Q: Josh, you've said the White House position is still that Assad must go. I'm wondering if you could drill down a little bit, because some of America's allies in this fight -- the U.K. and others -- have evolved in their view, saying that Assad doesn't have to go on day one, that he can be part of the transition. Is that also your understanding of where the U.S. is when it says Assad must go?
MR. EARNEST: Well, the position that we have made clear is that we do believe that Assad has lost the legitimacy to lead that country and we need to facilitate a political transition inside of Syria that results in Assad's departure. He's lost legitimacy to lead that country. There is a U.N.-led process to try to pursue this diplomatic transition. And despite the strong support of the United States, we haven't seen that process gain the kind of traction that we would like.
So that continues to be our -- but that does continue to be our goal, principally because it's just not feasible for a leader like Assad to remain in power while he's also using the military of that country to drop bombs indiscriminately on his own people.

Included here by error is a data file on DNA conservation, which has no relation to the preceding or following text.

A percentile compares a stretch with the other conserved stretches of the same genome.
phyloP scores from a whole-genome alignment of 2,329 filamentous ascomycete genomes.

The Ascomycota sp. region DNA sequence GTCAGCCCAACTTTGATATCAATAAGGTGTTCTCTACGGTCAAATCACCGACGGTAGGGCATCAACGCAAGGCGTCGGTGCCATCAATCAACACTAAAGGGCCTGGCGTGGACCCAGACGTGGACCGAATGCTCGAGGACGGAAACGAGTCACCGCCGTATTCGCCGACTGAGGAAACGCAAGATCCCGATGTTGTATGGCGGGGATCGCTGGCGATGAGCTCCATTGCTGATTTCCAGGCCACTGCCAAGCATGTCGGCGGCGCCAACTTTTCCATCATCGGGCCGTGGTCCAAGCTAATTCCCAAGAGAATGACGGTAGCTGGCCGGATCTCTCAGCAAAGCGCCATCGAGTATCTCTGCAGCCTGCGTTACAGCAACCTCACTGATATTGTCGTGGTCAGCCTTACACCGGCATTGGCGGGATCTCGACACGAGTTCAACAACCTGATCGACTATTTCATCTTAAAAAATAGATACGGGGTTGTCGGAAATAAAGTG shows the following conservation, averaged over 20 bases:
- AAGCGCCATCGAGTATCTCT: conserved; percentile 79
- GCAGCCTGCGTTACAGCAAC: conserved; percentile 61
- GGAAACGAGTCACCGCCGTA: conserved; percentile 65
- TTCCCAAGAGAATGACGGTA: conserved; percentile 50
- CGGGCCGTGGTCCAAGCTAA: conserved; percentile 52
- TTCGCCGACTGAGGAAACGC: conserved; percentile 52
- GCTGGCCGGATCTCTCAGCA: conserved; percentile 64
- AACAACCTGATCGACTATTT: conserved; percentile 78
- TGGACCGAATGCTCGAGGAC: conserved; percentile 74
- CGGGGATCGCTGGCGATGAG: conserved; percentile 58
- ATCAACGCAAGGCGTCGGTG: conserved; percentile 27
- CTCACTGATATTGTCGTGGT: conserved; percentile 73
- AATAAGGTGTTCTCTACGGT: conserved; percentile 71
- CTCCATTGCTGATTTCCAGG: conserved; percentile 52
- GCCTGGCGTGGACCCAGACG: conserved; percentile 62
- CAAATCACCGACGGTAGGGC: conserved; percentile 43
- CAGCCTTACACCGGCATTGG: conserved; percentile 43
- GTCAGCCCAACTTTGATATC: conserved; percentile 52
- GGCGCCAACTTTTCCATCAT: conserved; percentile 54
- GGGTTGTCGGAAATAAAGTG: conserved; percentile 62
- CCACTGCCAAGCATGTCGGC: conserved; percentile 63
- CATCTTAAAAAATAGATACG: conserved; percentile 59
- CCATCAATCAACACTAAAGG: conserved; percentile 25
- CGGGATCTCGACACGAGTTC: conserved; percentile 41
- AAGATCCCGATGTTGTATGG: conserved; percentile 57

Q: So to clarify, you're not ruling out that he could be part of a transition if the agreement is that he'll ultimately exit?
MR. EARNEST: What we have made clear is that a political transition is necessary, and Assad's departure is necessary.
Q: But one doesn't have to happen before the other.
MR. EARNEST: Well, again, there's a U.N.-led process to try to determine -- to try to effectuate that kind of political transition. And unfortunately, we haven't seen a lot of progress in that regard. But it has not diminished either the United States' support for that process, or our belief that the only way that we're going to resolve all of the terrible consequences stemming from Assad's failed leadership without that kind of U.N.-facilitate political transition.
Q: To go then to the refugee crisis, because, as you're saying, there's a lot of frustration that you're just not in any kind of conversation diplomatically to make that transition happen. So if that's the path to ending the war, that's not having much success. You have this hemorrhage of people into Europe and the neighboring countries, so is there any thought of revisiting the White House decision and looking at establishing some kind of safe haven within the border of Syria so that people don't have to flee it in order to find safety? Any kind of version of a safe haven?
MR. EARNEST: Those who know a whole lot more about Syria than I do I'm sure would confidently describe the situation in Syria as chaotic. And that has had a corresponding impact that you would expect on the security situation in that country.